1. In terms of s89(1)(a), the Defendant argued that the construction of a house at the front of the Plaintiffs' property in 1969 with a driveway and "parking pad" and an informal footpath had changed the use of the benefitted land. Further, amongst other things, the planting of a pine tree (which is subject of a tree preservation order) would make it impossible to fulfil the original purpose of the Easement. The Defendant argued, for these reasons, that the NSW Supreme Court should deem the Easement obsolete.
  2. In terms of s89(1)(b), the Defendant argued that Plaintiffs' predecessors in title had abandoned the Easement as there was no evidence that the Easement had been used for at least 20 years including an intention or request to use it. Even if the children of the previous owners had made use of the easement in the manner claimed, it had been abandoned except to the extent of a footpath.
  3. In terms of s89(1)(c), the Defendant argued that the extinguishment of the Easement would not substantially injure the Plaintiffs, as the Plaintiffs had other convenient alternatives for vehicular access from their property. Further, it would likely be impossible to obtain approval for construction of a driveway on the Easement, by reason of the now existing tree or would otherwise be too expensive.

The Plaintiffs argued that the Easement was clearly recorded on the folios of the Register for both properties. Their use of the Easement is entirely reasonable and consistent with the recorded terms. The Defendants' fences amount to substantial interference with their rights pursuant to the Easement.

Held

As a starting point, the NSW Supreme Court confirmed that:

  1. s 89 of the Act should be applied according to its terms, read fairly and without disregarding the conventional approach to legislation affecting common law property rights;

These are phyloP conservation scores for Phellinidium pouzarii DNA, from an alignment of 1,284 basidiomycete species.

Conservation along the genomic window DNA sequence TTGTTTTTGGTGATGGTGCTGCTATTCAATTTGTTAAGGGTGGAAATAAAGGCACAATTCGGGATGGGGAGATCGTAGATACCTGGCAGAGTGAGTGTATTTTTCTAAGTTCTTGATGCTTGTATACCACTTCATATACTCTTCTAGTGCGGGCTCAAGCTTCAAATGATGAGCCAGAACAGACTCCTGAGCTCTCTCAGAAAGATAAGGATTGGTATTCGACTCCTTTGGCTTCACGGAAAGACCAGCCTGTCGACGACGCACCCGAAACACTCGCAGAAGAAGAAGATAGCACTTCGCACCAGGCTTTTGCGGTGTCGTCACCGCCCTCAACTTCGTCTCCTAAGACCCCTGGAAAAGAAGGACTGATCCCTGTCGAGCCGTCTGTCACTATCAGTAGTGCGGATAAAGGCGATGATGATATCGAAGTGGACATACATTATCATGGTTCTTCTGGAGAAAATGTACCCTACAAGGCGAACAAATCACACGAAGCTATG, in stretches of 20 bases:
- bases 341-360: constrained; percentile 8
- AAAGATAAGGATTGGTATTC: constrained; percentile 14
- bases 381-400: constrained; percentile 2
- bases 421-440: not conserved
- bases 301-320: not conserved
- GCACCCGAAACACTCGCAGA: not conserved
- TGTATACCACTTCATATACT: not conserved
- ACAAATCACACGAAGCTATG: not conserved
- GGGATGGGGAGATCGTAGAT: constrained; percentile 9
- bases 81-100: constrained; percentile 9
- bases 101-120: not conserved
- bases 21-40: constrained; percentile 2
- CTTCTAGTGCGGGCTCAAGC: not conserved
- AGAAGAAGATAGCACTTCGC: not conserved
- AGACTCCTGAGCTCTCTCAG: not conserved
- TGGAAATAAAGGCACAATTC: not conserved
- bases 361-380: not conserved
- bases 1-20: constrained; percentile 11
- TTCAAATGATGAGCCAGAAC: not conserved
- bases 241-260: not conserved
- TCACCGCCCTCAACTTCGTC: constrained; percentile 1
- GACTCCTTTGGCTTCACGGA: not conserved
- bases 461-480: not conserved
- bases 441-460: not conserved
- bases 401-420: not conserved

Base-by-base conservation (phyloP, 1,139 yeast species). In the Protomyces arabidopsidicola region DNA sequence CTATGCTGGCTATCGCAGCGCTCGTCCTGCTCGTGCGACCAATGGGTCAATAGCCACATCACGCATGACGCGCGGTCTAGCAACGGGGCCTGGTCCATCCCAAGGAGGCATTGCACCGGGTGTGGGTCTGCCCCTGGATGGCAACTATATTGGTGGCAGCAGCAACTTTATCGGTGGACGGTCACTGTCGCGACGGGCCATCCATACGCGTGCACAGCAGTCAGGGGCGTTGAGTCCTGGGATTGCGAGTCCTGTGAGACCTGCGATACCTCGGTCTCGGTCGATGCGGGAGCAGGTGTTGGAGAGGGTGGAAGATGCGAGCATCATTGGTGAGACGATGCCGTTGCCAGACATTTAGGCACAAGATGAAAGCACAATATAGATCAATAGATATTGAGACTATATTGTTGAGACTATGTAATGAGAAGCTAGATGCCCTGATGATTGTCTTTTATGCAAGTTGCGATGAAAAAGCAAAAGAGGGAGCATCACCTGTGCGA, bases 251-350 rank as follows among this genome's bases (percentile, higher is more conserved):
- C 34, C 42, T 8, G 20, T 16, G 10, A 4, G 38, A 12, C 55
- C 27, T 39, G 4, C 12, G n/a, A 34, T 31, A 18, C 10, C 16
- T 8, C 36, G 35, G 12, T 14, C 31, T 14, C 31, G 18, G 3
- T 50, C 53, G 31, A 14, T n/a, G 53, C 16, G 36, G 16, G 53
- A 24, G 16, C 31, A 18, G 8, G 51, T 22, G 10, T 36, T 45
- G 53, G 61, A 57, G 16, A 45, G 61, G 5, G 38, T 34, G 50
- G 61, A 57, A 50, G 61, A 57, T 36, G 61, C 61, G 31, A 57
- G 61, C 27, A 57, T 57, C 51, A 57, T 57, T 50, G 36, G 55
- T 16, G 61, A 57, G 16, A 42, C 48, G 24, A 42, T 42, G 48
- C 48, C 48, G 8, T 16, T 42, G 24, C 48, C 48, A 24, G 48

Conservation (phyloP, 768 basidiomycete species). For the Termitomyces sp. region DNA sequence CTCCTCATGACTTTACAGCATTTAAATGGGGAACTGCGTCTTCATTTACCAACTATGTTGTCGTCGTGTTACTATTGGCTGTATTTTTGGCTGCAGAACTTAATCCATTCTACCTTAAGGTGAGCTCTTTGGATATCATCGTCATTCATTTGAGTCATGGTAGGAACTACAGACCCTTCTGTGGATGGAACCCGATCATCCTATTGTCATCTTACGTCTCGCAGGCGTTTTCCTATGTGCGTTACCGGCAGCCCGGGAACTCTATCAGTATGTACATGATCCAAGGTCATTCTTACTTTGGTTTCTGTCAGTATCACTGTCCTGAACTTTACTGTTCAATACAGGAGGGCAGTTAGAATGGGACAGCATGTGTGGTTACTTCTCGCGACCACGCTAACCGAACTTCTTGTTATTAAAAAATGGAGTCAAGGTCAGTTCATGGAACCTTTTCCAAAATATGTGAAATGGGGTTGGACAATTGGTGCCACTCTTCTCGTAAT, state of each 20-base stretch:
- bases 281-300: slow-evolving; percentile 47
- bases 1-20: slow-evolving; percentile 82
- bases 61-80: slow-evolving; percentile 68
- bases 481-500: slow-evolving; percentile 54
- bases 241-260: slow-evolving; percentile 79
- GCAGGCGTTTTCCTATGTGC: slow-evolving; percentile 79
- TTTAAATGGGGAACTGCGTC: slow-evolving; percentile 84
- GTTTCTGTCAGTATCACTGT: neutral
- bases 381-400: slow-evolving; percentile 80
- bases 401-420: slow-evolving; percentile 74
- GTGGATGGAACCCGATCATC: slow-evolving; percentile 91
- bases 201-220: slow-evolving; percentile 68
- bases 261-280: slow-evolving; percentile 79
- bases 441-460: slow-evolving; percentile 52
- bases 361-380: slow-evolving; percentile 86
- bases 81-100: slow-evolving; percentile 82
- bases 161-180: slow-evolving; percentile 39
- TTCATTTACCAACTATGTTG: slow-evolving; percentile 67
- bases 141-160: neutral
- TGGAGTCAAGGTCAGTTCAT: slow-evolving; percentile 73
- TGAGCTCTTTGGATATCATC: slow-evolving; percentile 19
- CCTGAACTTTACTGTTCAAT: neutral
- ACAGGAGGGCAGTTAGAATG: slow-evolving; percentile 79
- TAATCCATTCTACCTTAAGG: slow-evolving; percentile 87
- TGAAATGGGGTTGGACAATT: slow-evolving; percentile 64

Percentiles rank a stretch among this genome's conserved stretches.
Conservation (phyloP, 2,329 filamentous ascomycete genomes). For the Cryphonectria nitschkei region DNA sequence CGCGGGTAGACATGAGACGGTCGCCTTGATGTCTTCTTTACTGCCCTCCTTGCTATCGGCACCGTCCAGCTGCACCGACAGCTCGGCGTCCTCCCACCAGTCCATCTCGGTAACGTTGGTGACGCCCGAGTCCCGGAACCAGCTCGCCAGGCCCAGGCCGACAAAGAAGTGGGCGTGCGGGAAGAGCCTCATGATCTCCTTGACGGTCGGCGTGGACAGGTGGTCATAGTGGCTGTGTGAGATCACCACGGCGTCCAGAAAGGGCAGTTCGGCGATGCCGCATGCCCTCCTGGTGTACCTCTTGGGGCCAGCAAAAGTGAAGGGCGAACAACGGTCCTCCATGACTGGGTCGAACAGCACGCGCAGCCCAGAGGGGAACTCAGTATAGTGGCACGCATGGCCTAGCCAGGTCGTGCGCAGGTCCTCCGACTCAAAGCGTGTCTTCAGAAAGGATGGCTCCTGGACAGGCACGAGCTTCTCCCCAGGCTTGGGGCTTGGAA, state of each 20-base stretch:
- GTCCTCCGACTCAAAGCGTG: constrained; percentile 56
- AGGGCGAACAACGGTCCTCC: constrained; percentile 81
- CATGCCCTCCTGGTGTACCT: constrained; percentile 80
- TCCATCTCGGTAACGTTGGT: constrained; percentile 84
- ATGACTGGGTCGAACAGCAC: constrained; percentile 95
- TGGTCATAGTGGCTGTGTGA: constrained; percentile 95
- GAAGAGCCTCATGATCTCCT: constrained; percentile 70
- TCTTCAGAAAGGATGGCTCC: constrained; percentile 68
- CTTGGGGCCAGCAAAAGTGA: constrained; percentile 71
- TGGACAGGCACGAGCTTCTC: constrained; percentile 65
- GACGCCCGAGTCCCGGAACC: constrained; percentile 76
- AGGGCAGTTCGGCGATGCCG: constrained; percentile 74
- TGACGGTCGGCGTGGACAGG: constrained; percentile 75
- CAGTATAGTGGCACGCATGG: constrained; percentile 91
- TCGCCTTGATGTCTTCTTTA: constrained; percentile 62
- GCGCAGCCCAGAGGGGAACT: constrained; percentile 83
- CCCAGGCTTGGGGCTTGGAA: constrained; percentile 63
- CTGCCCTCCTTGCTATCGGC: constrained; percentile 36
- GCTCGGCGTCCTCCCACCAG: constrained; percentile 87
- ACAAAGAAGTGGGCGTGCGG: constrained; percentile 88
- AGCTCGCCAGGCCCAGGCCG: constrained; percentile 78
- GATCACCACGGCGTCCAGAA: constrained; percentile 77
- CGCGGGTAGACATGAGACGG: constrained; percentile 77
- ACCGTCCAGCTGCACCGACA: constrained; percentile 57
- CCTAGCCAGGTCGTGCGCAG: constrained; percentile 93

2. the Easement should be construed in context; and
  3. the Easement was created to endure a 'changing environment' and last for an 'indefinite future'.

In determining the issues and the arguments above, the NSW Supreme Court held as follows:

Has Lot 30 been changed such that the benefit of the Easement ought to be deemed obsolete (s89(1)(a))?

The terms of the Easement allow both vehicular and non-vehicular access.

Whilst vehicular access is unlikely to be achievable due to features of the land (such as the large pine tree making it difficult to obtain council approval), the Easement can still be used for pedestrian access.

Given the circumstances, the Easement is still capable of fulfilment and cannot be said to serve no present useful purpose. It is not an easement of no practical utility which ought be removed in order to "clear the title".

Does the continued existence of the Easement impede Lot 29 without securing practical benefits to Lot 30 (s89(1)(a))?

To satisfy this limb, it must be shown that no reasonable user of the land is possible unless the easement is extinguished.

The NSW Supreme Court agreed that the construction of a driveway might make it impossible to reasonably use Lot 29 as a domestic residence. However, given Council approval for such a driveway is unlikely, the NSW Supreme Court was unable to conclude that the Easement would impede the reasonable user of Lot 29 in such a manner.

Given the Easement is capable of use by pedestrians, the NSW Supreme Court does not think that the continued existence of the Easement secures no practical benefit to the Plaintiffs as the persons entitled to the Easement.